7.

Efficiency

Overall, the project was run very efficiently.  The project ran an underspending during most of its implementation period. Volumes of waste were lower than originally estimated, and the project made very efficient use of tenders for waste export and disposal. The freed-up budget allowed the project to export more contamniated soil than initially foreseen, enabling the it to deal with a large historical contamination detected at one of the project sites in the meantime.

The placement of a technical expert at the PMU proved cost-efficient, as the expert was able to conduct the technical assessment for treatment and disposal of low-concentration contaminated equipment, eliminating the need to hire an additional consultant for this task. Finally, in the area of legal expertise the project went about efficiently, with the expert assisting the government on the drafting of several pieces of legistlation.


8.

Monitoring and Evaluation

The design of the monitoring plan was basic and not very effective. The TE team found some inconsitencies between the Results Framework, the Monitoring Plan and the Multi Year Work Plan. The Results Framework was used to inform the annual Project Information reports, whereas the Project Board decisions were based on the Multi Year Work plan. From the evidence presented, the TE team concludes that the PMU was de facto closely and effectively monitoring project activities and progress, and kept the Project Board, as well as the UNDP hierarchy informed in a transparent and detailed way. This is further substantiated by interviewees praising the close management and the responsiveness of the PMU to any issues arising. The notes of the PBM testify that the Project Board fulfilled its supervisory and guidance function. 


9.

Impact and Sustainability

The project has progressed substantially towards its envisioned impact: the reduced exposure of the local and global environment and people to PCBs.

The TE team also deems the project very sustainable, across the board (financial, socio-economic, governance and institutional framework, environmental).


Recommendations
1

Terminal Evaluation recommendation 1. Formulate lessons learned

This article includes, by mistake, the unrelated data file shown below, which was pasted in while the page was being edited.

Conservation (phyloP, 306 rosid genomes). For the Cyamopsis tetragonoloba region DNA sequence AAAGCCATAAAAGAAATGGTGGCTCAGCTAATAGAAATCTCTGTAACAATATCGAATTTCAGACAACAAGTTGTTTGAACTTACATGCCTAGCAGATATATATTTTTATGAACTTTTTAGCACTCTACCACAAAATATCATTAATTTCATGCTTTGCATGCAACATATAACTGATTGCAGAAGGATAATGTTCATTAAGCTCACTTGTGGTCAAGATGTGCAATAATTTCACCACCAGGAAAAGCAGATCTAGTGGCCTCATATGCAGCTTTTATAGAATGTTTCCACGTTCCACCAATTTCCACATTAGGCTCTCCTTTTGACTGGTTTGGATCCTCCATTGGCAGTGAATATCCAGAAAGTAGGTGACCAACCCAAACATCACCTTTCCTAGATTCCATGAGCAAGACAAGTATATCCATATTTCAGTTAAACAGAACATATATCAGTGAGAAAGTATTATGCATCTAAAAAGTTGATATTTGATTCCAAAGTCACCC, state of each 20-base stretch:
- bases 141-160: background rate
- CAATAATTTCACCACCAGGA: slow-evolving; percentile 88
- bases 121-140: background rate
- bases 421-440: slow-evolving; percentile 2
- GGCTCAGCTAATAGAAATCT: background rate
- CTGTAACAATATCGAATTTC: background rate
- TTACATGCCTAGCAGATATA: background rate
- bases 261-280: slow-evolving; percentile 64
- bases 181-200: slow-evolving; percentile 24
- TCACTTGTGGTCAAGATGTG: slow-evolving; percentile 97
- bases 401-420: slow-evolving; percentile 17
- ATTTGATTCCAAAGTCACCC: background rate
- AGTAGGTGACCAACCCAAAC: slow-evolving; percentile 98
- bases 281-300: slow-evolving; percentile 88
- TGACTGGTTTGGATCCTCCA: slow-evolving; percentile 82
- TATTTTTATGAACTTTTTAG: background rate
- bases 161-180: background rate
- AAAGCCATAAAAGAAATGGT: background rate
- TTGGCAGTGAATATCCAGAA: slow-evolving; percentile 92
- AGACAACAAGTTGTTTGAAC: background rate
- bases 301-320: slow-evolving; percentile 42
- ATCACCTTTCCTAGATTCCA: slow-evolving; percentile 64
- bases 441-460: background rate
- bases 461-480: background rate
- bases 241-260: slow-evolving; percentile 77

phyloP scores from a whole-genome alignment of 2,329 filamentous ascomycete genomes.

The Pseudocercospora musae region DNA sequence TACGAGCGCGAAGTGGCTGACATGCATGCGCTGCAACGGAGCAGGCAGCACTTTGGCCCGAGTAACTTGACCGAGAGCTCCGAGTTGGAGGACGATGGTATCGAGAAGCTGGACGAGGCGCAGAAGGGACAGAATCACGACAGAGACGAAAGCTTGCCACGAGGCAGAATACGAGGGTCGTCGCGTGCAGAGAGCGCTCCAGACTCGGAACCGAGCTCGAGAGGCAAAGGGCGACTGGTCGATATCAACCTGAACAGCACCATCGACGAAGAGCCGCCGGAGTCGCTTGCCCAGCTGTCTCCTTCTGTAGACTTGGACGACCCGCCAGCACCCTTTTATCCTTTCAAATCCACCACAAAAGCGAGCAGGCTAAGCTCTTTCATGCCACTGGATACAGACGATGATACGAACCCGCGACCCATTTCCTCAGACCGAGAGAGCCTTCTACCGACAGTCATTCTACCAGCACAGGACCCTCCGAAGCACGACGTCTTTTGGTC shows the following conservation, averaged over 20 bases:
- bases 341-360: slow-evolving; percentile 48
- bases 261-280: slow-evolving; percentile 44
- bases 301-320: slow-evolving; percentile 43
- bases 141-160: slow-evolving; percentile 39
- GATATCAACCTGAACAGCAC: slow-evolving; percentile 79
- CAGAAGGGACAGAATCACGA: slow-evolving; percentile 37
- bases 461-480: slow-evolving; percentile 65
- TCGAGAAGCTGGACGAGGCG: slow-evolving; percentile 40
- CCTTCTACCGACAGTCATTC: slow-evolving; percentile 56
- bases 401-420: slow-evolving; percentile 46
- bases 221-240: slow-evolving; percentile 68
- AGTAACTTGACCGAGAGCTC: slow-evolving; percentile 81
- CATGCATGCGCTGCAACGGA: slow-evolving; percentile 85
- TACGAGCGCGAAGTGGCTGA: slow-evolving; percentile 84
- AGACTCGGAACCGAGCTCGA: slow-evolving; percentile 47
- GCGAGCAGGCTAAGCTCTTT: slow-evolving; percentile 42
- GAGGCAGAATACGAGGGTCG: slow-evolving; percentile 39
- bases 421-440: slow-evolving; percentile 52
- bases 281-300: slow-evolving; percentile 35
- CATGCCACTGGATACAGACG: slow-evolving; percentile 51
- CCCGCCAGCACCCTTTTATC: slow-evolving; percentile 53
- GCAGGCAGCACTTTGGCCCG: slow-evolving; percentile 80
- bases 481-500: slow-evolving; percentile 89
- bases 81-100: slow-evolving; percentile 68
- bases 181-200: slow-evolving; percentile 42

2

Terminal Evaluation recommendation 2. Better communicate the results of the project

3

Terminal Evaluation recommendation 3. Better assess risks related to co-financing of the polluter

4

Terminal Evaluation recommendation 4. For next similar projects, plan in some financial flexibility for historical soil contamination

Management Response Documents
1. Recommendation:

Terminal Evaluation recommendation 1. Formulate lessons learned

Management Response: [Added: 2022/10/13]

Fully Accept

The Project Management Unit and Project Board will develop lessons learned for the project, which will cover all phases of the project preparation and implementation.

Key Actions:

Key Action Responsible DueDate Status Comments Documents
1.1 Lessons learned developed
[Added: 2022/10/13] [Last Updated: 2022/11/24]
Project Management Unit 2022/12 Initiated History
2. Recommendation:

Terminal Evaluation recommendation 2. Better communicate the results of the project

Management Response: [Added: 2022/10/13]

Management response: Fully Accept

The Project has been collecting video and photo material throughout project implementation showing the activities being implemented, out of which a video will be made presenting situation with PCB before and after the project is implemented. I addition, a fact sheet will be prepared presenting the project results. With that video and the fact sheet results of the project will be communicated locally and within international UNDP network.

Key Actions:

Key Action Responsible DueDate Status Comments Documents
2.1 Communication material developed
[Added: 2022/10/13] [Last Updated: 2022/11/24]
Project Management Unit 2022/12 Initiated History
3. Recommendation:

Terminal Evaluation recommendation 3. Better assess risks related to co-financing of the polluter

Management Response: [Added: 2022/10/13]

Management response: Accepted

The risks related to co-financing issues will be addressed in the lessons learned, that will be distributed within Country Office, so other colleagues can benefit the experience from the implementation of this project.

Key Actions:

Key Action Responsible DueDate Status Comments Documents
3.1 Development of lessons learned
[Added: 2022/10/13] [Last Updated: 2022/11/24]
Project Management Unit 2022/12 Initiated History
4. Recommendation:

Terminal Evaluation recommendation 4. For next similar projects, plan in some financial flexibility for historical soil contamination

Management Response: [Added: 2022/10/13]

Management response: Accepted

This will be covered and processed in project’s lessons learned.

Key Actions:

Key Action Responsible DueDate Status Comments Documents
4.1 Development of lessons learned
[Added: 2022/10/13] [Last Updated: 2022/11/24]
Project Management Unit 2022/12 Initiated History